Another answer is that it falsifies the idea that the figures in question are truly "White supremacist". Literally: how could they be White Supremacist if they're praising those whom are deemed non-White! Under this view, the fact that these supposed "White supremacists" sometimes praise and endorse non-Whites is a great big gotcha to the liberals tarring everyone they disagree with as bigots and cheapening the term "White supremacist" beyond recognition (hello, Laura Ingraham!). The problem here is that a good chunk of the figures I'm talking about describe themselves as "White supremacists" or use synonymous terms that are quite clear that they think specifically racial advocacy on behalf of Whites is an important part of their politics. If the Daily Stormer isn't "White supremacist", then nothing is.
My take is that this is best understood as a further disintegration of a Platonic Ideal of "White supremacy" which no longer (if it ever did) exists. The vision of the White supremacist as someone who simply, blindly, and uncritically hates all members of the racial outgroups, for no other reason than that they are members of that outgroup, is collapsing. In its place is someone who certainly sees inter-group conflict as central to their ideology, and views certain despised outgroups as avatars of that which they loathe in contemporary politics or society. But it's overlaid onto more complex set of political commitments (which could be anything, but often centers around a sort of paleo-conservative vision of isolationism and insularity), and so there's always the possibility that some individual member of the group will have (or be perceived as having) an aligned ideology. Such persons will be accepted as (literally) "exceptional" -- they may even be trotted out as proof that the supposedly blind haters are actually discerning and "meritocratic".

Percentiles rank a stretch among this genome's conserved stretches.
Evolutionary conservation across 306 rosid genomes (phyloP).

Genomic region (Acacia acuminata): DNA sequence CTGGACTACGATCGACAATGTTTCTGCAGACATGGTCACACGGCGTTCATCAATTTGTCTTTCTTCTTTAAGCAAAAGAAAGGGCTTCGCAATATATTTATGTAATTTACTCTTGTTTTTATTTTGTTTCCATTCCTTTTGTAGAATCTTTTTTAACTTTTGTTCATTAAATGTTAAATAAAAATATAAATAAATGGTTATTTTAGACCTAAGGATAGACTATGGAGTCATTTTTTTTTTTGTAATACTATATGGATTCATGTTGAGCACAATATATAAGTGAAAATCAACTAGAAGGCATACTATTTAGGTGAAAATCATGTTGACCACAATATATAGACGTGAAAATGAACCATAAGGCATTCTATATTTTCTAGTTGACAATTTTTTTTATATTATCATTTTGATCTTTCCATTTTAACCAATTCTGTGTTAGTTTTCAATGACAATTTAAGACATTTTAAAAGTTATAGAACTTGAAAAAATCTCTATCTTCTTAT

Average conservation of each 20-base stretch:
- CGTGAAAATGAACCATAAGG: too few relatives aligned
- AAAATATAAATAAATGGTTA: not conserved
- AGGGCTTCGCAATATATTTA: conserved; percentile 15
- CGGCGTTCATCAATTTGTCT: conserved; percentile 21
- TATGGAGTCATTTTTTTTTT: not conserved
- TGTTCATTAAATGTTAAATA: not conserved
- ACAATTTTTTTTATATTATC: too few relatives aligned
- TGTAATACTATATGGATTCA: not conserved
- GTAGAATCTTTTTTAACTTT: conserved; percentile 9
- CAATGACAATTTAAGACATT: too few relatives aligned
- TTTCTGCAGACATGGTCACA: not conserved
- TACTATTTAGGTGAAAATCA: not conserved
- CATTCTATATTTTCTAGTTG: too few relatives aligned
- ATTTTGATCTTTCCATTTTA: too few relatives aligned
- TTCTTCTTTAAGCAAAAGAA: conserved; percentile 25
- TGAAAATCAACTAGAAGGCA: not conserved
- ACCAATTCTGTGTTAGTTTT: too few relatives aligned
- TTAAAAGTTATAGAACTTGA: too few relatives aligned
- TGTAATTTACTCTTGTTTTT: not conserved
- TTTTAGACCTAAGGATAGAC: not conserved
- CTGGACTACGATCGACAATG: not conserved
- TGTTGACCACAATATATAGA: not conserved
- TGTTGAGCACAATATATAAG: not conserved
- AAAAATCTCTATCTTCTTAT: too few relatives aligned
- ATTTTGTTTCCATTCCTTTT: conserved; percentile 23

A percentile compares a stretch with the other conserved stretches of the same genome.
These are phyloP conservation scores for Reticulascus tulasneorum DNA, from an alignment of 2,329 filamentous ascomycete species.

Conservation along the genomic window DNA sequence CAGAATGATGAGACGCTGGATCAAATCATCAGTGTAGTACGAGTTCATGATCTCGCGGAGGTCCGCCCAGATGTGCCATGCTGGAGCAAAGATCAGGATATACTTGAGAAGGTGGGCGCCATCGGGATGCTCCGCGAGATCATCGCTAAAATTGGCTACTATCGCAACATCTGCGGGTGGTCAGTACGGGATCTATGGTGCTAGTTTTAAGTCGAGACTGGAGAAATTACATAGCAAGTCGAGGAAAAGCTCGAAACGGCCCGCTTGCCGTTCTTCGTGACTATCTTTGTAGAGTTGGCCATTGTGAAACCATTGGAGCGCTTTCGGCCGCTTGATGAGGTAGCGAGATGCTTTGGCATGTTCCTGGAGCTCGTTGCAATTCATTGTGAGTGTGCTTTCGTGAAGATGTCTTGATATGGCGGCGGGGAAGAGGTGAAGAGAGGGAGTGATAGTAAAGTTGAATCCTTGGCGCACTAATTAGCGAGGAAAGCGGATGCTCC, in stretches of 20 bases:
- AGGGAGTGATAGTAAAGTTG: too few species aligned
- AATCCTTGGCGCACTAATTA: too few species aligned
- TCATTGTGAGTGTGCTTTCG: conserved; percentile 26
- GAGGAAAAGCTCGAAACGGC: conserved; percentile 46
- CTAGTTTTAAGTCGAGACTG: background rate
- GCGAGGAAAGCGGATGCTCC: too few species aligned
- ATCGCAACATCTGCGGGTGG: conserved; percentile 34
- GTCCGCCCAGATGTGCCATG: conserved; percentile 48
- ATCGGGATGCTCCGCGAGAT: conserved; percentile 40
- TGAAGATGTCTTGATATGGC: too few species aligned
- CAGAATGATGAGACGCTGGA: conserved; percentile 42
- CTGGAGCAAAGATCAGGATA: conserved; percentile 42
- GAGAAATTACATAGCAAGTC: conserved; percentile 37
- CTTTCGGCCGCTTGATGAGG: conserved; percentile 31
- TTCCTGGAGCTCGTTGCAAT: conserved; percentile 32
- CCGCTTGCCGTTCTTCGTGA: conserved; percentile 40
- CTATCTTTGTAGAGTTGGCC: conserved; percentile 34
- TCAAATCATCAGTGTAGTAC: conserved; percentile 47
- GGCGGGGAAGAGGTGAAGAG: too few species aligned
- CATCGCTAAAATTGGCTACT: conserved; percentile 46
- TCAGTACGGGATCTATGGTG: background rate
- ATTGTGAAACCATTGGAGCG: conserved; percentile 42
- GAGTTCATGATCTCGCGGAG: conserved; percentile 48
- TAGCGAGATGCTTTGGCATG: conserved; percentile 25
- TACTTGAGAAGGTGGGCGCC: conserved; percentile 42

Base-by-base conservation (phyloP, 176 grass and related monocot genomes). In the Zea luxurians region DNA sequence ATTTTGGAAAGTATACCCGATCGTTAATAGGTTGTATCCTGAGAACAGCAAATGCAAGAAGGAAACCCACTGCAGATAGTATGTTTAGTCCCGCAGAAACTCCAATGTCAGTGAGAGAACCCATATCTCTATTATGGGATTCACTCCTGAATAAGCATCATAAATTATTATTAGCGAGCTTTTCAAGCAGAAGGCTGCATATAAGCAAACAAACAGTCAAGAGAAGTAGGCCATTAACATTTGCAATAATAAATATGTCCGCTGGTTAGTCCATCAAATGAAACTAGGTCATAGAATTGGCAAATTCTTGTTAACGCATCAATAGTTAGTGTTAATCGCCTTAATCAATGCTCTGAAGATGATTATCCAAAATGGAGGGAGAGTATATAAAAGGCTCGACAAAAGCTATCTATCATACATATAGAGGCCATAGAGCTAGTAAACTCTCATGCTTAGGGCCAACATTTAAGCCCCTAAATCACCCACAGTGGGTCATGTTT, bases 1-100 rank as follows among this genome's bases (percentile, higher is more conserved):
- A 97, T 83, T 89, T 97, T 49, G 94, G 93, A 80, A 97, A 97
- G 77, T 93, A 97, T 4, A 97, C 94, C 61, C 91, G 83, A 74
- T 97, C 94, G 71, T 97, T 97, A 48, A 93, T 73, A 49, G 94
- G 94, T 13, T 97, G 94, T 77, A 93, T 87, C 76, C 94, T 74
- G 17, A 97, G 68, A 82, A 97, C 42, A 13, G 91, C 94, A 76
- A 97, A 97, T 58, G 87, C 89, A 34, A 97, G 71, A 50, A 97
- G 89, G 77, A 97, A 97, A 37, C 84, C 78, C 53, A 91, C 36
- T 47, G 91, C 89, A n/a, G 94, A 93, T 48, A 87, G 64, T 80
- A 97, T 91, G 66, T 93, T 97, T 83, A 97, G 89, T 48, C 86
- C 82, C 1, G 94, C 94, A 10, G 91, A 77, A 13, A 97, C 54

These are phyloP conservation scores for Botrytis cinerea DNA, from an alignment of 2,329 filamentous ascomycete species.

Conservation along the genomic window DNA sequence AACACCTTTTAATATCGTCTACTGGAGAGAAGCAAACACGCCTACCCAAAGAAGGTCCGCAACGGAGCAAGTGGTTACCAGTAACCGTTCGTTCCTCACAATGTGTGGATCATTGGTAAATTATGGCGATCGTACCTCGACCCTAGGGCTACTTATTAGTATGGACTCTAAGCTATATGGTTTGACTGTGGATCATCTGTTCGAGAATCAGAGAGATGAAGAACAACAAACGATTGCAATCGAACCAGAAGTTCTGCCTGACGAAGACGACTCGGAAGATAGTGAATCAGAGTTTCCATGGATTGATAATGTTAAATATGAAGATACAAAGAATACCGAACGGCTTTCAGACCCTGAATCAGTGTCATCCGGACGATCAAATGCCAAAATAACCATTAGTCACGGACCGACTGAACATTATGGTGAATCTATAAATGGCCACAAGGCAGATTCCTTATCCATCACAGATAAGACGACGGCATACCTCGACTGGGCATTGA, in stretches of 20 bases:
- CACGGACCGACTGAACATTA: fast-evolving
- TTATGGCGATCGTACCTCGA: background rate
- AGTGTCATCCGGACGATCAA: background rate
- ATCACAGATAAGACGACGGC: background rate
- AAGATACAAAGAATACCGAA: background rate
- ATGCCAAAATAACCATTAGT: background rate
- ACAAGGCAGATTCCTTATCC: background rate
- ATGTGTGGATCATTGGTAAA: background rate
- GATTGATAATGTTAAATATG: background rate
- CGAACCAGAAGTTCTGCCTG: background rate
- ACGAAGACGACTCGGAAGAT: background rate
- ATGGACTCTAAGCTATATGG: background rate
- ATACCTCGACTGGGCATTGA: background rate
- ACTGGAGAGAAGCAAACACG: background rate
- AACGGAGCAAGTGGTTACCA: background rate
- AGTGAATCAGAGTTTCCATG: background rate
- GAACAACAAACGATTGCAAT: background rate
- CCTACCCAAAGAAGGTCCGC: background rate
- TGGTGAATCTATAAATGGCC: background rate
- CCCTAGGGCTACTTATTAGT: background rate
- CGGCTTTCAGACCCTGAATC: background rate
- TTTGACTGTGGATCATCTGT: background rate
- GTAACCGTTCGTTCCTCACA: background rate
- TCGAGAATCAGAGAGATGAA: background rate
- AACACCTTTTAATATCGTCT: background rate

In reality, they prove the opposite: they demonstrate that occasional acceptance of certain "exceptional" outgroup members who meet highly specified criteria is perfectly compatible with even "traditional" White supremacy (let alone more subtle or ambivalent forms of racial inequity). If, as Bernard Williams reminded us, even the Nazis "pa[id], in very poor coin, the homage of irrationality to reason," this is the contemporary version of that. The Nazi anthropologists were speaking a particular language of an era that sought to warrant their hatred based on prevailing ideologies of the time. Today, the relevant ideologies have changed and thus so does the attempted payment.
There's something faintly inspiring about this -- that today even the most inveterate White supremacists nonetheless must concede some possibility of connection to or alliance with those they supposedly hate. Nonetheless, it hardly dissipates the danger. An antisemite who likes Ben Shapiro is still an antisemite. An Islamophobe who likes Mohammad Tawhidi is still an Islamophobe. A racist who likes Andrew Yang or Tulsi Gabbard is still a racist. It might be a little weird that White Supremacy could go multicultural. But such is the era we live in.